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Kikabhai Abdulali Vs. Income-tax Appellate Tribunal, Bombay and ors. - Court Judgment

LegalCrystal Citation
SubjectDirect Taxation
CourtMumbai High Court
Decided On
Case NumberCivil Application No. 2722 of 1955
Judge
Reported in[1957]32ITR762(Bom)
ActsIncome Tax Act - Sections 2(2), 33, 33(4), 66 and 66(1); Constitution of India - Articles 226 and 227
AppellantKikabhai Abdulali
Respondentincome-tax Appellate Tribunal, Bombay and ors.
Excerpt:
direct taxation - appeal - sections 2 (2), 33 and 64 of income tax act, 1922 - right to appeal to tribunal under section 33 against order of appellate assistant commissioner (aac) is given to assessee objecting the order - assessee has wider meaning - therefore right to appeal to tribunal against order of aac not only confined technically to party of case but also to person who become affected by order as assessee. - section 31(4) (since repealed) :[tarun chatterjee & h.l.dattu, jj] jurisdiction of high court - respondent, a government company, chartered appellants vessel to carry rock phosphate from togo to west coast india - dispute arose between parties - under agreement, respondent had chosen mumbai as port of delivery vessel carrying rock phosphate was delivered at port of bombay..........of the appellate assistant commissioner. 4. it will be noticed that in section 33 also the right of appeal against orders of the appellate assistant commissioner is given to any assessee objecting to an order passed by the appellate assistant commissioner. therefore, the right of appeal to the tribunal or the right to apply for a reference is not confined technically to the party who is a party to the appeal, but is a much wider right which can be exercised by any person who becomes liable to pay tax by any order against which the appeal is preferred. 5. some difficulty was suggested by mr. palkhivala with regard to the proper procedure to be followed in cases like this. undoubtedly this is rather an unusual matter. ordinarily the application is made either by the commissioner or.....
Judgment:

Chagla, C.J.

1. A firm by the name of Gokaldas Dayalji was assessed to tax as an unregistered firm and Gokaldas, the fourth respondent before us, appealed to the Appellate Assistant Commissioner contending that the assessment should have been on himself as an individual and not on the firm, the contention being based on his allegation that the firm was a proprietary firm and not a partnership firm. The appeal preferred by Gokaldas was dismissed. On the 3rd of March, `48, the property of the petitioner was attached, it appearing that the petitioner was shown as a partner along with Gokaldas and others in a partnership deed which constituted the firm, and , the Income-tax authorities were proceeding against the petitioner as a partner in that firm. The petitioner thereupon preferred an appeal to the Tribunal denying his ability to be assessed and contending that he was not a partner in the firm. The Tribunal considered the preliminary question whether the appeal of the petitioner was competent and held in his favour. On merits the Tribunal held that the petitioner was not a partner. The Commissioner then made an application for a reference to this Court and the question of law as suggested was whether there was any evidence before the Tribunal to hold that the petitioner was not a partner. That application of the Commissioner was rejected. Then Gokaldas, the fourth respondent, applied for a reference to the Tribunal to refer the question of law as to whether the appeal preferred by the petitioner was competent. The Tribunal granted that application, and the petitioner has come before us under articles 226 and 227 of the Constitution urging that it was not competent to the Tribunal in law to make this reference.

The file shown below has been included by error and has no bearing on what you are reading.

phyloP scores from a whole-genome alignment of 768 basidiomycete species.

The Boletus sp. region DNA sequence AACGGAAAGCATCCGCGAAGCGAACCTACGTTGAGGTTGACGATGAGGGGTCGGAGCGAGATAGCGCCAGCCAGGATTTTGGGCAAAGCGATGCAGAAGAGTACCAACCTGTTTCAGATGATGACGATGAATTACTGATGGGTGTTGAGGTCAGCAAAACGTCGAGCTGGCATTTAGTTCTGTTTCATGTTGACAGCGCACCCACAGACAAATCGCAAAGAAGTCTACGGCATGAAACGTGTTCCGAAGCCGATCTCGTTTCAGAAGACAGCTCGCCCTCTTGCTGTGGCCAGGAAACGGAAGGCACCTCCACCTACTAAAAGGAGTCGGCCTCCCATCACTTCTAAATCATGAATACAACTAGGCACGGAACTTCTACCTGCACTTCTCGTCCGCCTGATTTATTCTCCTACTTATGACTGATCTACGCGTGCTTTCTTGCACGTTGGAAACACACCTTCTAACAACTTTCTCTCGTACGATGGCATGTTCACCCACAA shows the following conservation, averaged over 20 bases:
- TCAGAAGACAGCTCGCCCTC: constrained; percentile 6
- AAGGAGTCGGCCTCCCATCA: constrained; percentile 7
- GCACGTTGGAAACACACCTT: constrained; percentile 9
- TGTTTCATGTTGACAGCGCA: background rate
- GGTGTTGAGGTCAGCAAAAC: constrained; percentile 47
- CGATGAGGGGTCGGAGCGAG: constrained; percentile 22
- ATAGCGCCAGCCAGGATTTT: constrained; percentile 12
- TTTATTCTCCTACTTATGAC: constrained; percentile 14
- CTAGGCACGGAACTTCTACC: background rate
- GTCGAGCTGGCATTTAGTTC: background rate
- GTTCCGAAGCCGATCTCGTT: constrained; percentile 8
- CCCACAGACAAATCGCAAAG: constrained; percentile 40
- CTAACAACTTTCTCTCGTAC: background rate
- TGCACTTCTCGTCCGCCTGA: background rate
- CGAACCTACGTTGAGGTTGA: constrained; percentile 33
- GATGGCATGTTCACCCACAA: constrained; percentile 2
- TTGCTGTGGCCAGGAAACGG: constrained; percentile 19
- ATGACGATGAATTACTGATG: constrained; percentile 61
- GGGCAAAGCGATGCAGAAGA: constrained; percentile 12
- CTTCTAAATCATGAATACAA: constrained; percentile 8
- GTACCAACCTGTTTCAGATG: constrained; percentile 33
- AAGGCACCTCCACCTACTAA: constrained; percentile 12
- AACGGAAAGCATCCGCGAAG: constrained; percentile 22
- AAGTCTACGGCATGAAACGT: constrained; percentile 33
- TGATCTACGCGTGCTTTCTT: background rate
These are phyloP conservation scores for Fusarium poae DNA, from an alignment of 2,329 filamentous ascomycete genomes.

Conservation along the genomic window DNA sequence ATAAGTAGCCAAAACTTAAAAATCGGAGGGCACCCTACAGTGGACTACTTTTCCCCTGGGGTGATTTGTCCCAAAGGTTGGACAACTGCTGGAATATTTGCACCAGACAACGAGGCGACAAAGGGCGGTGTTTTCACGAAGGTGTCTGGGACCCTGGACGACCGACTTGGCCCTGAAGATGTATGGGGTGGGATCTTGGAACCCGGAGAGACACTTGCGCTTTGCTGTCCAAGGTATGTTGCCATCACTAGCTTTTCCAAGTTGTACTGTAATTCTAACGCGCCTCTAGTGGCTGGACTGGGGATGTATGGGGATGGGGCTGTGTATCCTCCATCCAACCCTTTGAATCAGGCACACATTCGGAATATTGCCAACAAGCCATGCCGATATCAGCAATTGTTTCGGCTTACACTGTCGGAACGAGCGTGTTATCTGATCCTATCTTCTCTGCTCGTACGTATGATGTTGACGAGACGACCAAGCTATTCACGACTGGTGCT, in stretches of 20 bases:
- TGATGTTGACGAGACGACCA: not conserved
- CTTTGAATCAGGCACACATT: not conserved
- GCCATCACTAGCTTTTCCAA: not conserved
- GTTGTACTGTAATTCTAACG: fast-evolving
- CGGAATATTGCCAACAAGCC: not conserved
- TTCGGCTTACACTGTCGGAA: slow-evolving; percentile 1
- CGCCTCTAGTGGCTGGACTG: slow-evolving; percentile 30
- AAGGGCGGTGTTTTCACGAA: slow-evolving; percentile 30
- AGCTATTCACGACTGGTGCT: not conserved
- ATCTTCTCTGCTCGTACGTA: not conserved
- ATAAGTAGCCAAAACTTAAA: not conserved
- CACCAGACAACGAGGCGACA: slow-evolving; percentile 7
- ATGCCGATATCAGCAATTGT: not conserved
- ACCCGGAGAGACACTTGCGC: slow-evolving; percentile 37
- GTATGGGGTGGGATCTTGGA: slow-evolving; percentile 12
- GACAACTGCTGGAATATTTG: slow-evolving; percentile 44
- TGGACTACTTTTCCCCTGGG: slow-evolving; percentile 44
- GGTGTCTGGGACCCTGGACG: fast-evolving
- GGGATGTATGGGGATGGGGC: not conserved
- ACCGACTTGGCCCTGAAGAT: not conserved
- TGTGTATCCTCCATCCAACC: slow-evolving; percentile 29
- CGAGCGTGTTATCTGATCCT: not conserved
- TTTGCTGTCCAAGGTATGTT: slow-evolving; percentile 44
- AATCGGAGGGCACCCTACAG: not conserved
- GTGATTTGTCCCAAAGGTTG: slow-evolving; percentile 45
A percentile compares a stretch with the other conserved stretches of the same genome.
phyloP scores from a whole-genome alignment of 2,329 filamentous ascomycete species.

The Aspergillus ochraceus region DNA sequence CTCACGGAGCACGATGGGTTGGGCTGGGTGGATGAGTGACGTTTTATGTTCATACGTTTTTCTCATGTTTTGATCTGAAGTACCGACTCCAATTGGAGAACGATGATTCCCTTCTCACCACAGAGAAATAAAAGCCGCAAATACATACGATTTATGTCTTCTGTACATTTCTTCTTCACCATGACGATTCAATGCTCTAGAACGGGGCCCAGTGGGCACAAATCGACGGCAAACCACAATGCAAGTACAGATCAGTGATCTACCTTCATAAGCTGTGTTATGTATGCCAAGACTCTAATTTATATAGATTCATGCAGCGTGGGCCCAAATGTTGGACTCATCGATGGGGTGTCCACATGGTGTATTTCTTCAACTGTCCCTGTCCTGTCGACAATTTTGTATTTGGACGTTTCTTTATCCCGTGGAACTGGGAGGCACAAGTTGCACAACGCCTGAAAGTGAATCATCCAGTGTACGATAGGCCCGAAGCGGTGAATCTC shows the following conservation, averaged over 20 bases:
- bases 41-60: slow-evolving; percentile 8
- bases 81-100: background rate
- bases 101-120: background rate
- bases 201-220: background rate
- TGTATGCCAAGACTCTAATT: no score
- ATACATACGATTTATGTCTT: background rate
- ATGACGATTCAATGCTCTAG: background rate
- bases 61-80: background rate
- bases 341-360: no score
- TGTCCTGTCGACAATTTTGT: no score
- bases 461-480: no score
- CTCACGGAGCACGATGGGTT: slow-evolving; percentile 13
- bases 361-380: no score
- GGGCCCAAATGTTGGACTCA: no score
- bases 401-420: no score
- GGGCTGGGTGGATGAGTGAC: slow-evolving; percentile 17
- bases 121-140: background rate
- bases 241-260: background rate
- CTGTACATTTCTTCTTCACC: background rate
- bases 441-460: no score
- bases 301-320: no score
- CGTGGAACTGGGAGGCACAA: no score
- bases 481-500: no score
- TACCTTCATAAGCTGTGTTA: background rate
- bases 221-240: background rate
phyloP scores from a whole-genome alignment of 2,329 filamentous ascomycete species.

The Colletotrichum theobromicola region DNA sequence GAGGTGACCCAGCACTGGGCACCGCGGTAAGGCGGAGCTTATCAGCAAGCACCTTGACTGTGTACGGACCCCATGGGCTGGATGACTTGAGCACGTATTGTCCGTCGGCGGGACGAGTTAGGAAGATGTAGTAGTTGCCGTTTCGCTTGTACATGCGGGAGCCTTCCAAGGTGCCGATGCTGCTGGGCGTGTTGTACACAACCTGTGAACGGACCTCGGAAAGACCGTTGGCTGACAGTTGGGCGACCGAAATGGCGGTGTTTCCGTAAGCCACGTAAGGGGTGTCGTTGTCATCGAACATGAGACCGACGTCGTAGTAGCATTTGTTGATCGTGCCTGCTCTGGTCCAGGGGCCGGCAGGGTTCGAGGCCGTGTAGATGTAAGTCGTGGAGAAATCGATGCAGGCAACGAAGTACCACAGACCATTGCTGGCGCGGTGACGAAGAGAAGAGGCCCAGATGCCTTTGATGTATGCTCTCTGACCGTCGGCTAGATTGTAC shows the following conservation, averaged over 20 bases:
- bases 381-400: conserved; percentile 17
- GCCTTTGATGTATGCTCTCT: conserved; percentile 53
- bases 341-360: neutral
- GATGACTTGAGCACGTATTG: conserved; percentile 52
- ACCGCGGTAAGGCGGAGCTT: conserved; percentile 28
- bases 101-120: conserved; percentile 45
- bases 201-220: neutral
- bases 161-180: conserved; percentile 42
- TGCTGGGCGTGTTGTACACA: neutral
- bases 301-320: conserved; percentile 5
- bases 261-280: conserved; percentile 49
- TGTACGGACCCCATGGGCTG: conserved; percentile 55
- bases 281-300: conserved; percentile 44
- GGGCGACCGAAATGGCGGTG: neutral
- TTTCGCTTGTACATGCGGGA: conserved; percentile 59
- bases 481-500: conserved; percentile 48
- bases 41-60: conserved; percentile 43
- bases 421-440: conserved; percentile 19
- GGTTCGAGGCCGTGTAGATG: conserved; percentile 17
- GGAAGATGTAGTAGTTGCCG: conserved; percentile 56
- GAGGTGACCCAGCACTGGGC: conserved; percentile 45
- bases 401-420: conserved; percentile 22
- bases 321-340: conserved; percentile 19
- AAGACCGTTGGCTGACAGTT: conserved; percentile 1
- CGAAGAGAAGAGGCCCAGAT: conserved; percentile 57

2. Now, the provision with regard to the making of the reference is contained in section 66 and sub-section (1) of that section provides that within sixty days of the date upon which he is served with notice of an order under sub-section (4) of section 33 the assessee or the Commissioner may, by application in the prescribed form, require the Appellate Tribunal to refer to the High Court any question of law arising out of such order, and Mr. Palkhivala's argument is that the assessee contemplated by section 66(1) is the assessee who has preferred the appeal before the Tribunal and inasmuch as the fourth respondent preferred no appeal against the order of the Appellate Assistant Commissioner, it was not competent to him to apply for a reference under section 66(1). The only person who could have applied for a reference was the petitioner, he being the assessee within the meaning of section 66(1), and he alone having appealed against the order of the Appellate Assistant Commissioner. 'Assessee' is defined in the Act under section 2(2) as meaning a person by whom income-tax or any other sum of money is payable under this Act and includes every person in respect of whom any proceeding under this Act has been taken for the assessment of his income or of the loss sustained by him or of the amount of refund due to him. Therefore, giving to the expression 'assessee' in section 66(1), the meaning ascribed to it by the Act itself, it is clear that any person by whom income-tax or any other sum of money is payable has the right to make an application for a reference.